Last week my mother-in-law, Mrs. Virginia Morrell, died in Eugene, Oregon. The funeral was last Friday in Eureka, California and I had the privilege of conducting the memorial service.
Over the years I have heard many jokes about mothers-in-law, but none of those jokes applied to my mother-in-law. She was a wonderful person, a good Christian woman, and the perfect mother and mother-in-law. In her simplicity, she exuded grace.
Virginia had the kind of personality that attracted the love and admiration of all people who knew her. Any stranger who met her would be a stranger no more. People loved her and were attracted to her. Her death brings to mind the words of the Psalmist: “Precious in the sight of the LORD is the death of his saints” (Psalm 116:15).
The words of the Psalmist are filled with wonder and mystery. Why is the death of God’s people precious to God?
The word “precious” demonstrates what God’s attitude is toward the death of his children. God delights in the lives of all his people. The beginning of a believer’s life is marked by celebration (Luke 15:10) and so is its end.
The words of the Psalmist also shed a bright light on what will happen after a believer leaves this life. The life of a believer here on earth is marked by sorrows and disappointments, temptations and sin. The death of a person ends all of that, but is death the end of everything?
For a believer, death marks the beginning of something new. While believers are here on earth, they are exposed to the problems of everyday life, but in death, God gathers them into the safety of his eternal presence.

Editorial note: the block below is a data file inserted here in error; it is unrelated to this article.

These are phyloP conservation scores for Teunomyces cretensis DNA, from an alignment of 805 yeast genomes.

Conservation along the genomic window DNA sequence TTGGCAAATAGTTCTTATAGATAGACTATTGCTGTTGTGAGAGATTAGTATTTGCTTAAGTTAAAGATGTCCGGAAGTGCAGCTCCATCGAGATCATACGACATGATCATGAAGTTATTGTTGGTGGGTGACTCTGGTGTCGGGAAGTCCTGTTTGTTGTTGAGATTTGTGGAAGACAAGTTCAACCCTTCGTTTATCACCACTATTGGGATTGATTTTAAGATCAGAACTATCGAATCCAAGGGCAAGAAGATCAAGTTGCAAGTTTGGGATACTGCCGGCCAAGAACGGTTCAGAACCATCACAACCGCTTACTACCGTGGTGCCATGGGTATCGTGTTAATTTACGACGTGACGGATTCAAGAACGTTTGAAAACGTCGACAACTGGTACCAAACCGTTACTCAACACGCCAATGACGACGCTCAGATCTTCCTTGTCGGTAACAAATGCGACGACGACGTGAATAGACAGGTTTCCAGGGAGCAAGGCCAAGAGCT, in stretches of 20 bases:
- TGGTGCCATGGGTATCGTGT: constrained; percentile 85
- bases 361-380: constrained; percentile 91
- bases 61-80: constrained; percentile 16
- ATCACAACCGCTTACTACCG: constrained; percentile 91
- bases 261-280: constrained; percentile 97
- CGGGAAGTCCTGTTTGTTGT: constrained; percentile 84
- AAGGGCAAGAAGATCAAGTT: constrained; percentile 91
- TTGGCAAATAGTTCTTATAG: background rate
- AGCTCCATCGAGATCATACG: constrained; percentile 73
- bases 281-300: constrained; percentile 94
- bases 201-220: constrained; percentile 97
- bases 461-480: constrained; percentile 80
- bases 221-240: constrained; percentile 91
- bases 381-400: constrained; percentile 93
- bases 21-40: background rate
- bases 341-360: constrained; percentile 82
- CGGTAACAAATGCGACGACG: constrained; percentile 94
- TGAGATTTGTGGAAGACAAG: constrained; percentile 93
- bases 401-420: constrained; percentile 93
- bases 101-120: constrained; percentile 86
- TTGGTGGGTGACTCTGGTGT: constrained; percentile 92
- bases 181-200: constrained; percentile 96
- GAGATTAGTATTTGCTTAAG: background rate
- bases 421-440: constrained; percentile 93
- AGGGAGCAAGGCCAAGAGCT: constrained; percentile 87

Since the death of a believer is precious to God, then death cannot be the end of all things, otherwise, how could such a death be precious to God? For those who belong to God, death is not an endless night, but the entrance into the fullness of life promised by Christ. Some people die having really lived, while others continue to live in spite of the fact that they have died. As Sir Edwin Arnold said: “The end of birth is death; the end of death is birth.”
Joy and sorrow, life and death, are integral components to our experience as human beings. The pain of death belongs to those who are left behind. Those who have died are free from their pain and suffering for God himself “shall wipe away all tears from their eyes” (Revelation 21:4).
Virginia’s death reminds me of what John Bunyan wrote in The Pilgrim’s Progress. Writing about the end of Pilgrim’s journey, Bunyan put these words in Pilgrim’s mouth:
“My sword I give to him that shall succeed me in my pilgrimage, and my courage and skill to him that can get it. My marks and scars I carry with me, to be a witness for me that I have fought his battles who now will be my rewarder.” When the day that he must go hence was come, many accompanied him to the riverside, into which as he went he said: “Death, where is thy sting?” And as he went down deeper, he said: “Grave, where is thy victory?” So he passed over, and all the trumpets sounded for him on the other side.
At the occasion of his mother’s death, my brother-in-law, Rolla Anderson, wrote the following poem, which was read at the memorial service:
Even tho we’re often told
That pain is part of life.
Sometimes it’s hard to understand
Why we must bear such strife.
Why sorrow comes as burning coals
Upon our hearts to sear.
To leave, as ash, just memories
Of those we held so dear.
Why is our lot, to shed these tears?
To feel the grief so strong
Until in time, it slowly fades
But never to be gone.
For this world is a world of woe
Praise God, we’re not alone
For He will help us bear it all
Until He takes us home.
Precious in the sight of the LORD is the death of his saints (Psalm 116:15).
Professor of Old Testament
Northern Baptist Seminary
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